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Planning & design
All you need to know about planning and design on our canals and rivers
Find a winter mooring
Find a cosy section of canal to hunker down in this winter
10 reasons to take up canoeing
It's a great way to get fit and explore our waterways at the same time
Share the Space
Take a look at our common sense guide to sharing the towpath
Find a place to fish
From reservoirs to club-managed canals and river stretches - find your nearest place to fish
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Find your favourite waterway
With over 95 canals, rivers, reservoirs, docks and navigations, find out more about your favourite waterway
Something for everyone
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Could you join your local Towpath Taskforce team and help us to keep our canals looking lovely?
Desmond Family Canoe Trail
If you're aged 16-25 and would like to get involved with this exciting project, please get in touch
Could you be a volunteer lock keeper?
Find out what's involved with this popular volunteering opportunity
We love and care for your canals and rivers, because everyone deserves a place to escape.
Over the past 100 years, hempseed has proved itself as probably the best of the particle baits for attracting and holding fish such as roach in the peg.
Hemp was once believed to have magical powers of attractiveness with a unique aroma and giving off an oily trail once thrown into the water. Fish were said to home in on it and become transfixed into feeding on nothing else other than the ‘black seed’. Of course, there is no such thing as a miracle fishing bait but most canal match anglers will take hemp with them as part of their portfolio of baits.
Hemp is small dark seed bait that is soaked and then boiled until the shell splits and bright white kernels are showing. You can buy dry hemp and then prepare it at home in several ways including:
Do take care and note that non-fishing partners may take umbrage at the use of their favourite pan or of the unique aroma that the cooking of hemp inevitably fills the house with. If ‘spirited debate’ is a likely outcome of smelling out the abode, then it’s probably best to purchase ready cooked hemp from the local tackle shop or buy it in tins just as you would sweetcorn. It’s a little-known fact that hemp used for fishing bait has 20% VAT included in the price but hemp used as a pet food is VAT exempt.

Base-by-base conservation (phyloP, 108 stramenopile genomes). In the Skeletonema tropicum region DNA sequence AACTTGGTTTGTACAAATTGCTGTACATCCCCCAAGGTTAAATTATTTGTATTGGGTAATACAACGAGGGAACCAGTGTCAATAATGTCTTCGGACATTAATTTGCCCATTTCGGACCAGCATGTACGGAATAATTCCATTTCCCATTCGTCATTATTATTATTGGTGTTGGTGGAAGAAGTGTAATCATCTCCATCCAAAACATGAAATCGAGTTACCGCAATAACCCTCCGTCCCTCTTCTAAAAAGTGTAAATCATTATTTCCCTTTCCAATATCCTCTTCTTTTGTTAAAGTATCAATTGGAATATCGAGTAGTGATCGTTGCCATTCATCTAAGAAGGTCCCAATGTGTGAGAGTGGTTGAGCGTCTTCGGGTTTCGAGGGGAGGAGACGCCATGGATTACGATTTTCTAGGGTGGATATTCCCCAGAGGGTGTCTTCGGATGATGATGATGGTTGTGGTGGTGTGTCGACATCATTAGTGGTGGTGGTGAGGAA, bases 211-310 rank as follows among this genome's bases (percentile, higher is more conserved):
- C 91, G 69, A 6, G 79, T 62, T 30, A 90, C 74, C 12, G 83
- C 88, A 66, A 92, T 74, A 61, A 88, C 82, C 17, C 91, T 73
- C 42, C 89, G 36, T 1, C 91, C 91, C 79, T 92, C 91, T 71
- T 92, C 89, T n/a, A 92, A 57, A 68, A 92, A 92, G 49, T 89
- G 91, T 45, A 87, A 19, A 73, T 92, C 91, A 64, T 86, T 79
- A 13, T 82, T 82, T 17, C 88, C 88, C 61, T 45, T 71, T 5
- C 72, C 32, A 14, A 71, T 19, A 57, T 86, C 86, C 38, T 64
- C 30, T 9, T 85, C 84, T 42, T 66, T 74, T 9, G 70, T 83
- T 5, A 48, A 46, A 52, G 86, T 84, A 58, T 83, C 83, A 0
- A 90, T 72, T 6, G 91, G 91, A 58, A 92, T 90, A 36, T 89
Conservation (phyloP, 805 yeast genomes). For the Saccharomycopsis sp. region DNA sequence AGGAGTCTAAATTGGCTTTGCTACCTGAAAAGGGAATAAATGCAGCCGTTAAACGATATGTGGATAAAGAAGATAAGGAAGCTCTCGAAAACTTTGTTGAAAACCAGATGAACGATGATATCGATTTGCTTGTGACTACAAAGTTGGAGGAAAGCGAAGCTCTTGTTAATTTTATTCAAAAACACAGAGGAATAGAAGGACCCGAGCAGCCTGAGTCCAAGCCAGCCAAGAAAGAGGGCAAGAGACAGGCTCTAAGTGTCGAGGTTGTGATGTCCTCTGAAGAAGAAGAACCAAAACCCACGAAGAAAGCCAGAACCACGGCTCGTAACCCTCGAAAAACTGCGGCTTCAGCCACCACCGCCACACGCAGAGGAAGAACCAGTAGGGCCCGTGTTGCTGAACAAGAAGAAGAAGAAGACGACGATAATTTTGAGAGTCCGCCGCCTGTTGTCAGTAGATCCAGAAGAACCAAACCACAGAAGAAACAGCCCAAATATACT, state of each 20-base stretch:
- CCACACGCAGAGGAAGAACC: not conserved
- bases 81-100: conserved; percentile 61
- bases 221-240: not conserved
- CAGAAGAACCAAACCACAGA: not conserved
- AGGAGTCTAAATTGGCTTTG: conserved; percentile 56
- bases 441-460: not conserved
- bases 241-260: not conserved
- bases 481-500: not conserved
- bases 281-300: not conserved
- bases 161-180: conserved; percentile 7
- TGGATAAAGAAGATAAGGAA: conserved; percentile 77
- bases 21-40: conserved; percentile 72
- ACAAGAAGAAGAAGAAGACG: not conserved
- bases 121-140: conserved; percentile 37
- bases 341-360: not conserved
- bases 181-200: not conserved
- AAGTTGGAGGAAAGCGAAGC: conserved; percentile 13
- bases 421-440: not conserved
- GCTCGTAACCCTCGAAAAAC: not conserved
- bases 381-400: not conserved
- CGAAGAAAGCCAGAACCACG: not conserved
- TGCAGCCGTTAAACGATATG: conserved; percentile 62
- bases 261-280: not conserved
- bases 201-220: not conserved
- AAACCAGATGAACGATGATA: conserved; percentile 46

Tares are often used in conjunction with hemp with some anglers preferring the larger size and ease of hooking. Tares are a dark brown/black seed and can be bought from most tackle shops. It is also found in most pet and animal feed shops. Tares are prepared the same way as hemp. Many anglers soak them overnight in water and then boil them until they become soft.
While it is generally used as a feed and attractor, hemp can be used on its own and can on occasions deliver magical results; other times the fish will not appear interested. Large roach and dace are particularly fond of a large single hemp seed presented on a small hook. Take care not to over feed as this encourages competition within the fish shoal leading to fast, difficult to hit bites.
Hempseed was brought over to England by Belgian refugees during Word War One and quickly took off in the south of England where it became so successful that you couldn’t win a match without it. This resulted in many clubs banning its use. One of the pioneers of tare fishing was Trent legend Johnny Moult. You can find out more about the history of the use of hemp and tares here...
Hemp and tares can be stored fresh in the fridge for a couple of days but after that they can start to go rancid. A good tip is to prepare a large batch and then freeze it. Only place the amount of hemp you would use in a session in any one bag. Half a pint would be sufficient for most canal fishing situations. Take the frozen bag out of the freezer the evening before the fishing trip and it will have thawed out by the morning. Others prefer to cook their hemp fresh on each occasion and then use the hemp water to mix groundbait. Its aroma may help attract fish into the peg.
Last date edited: 30 November 2017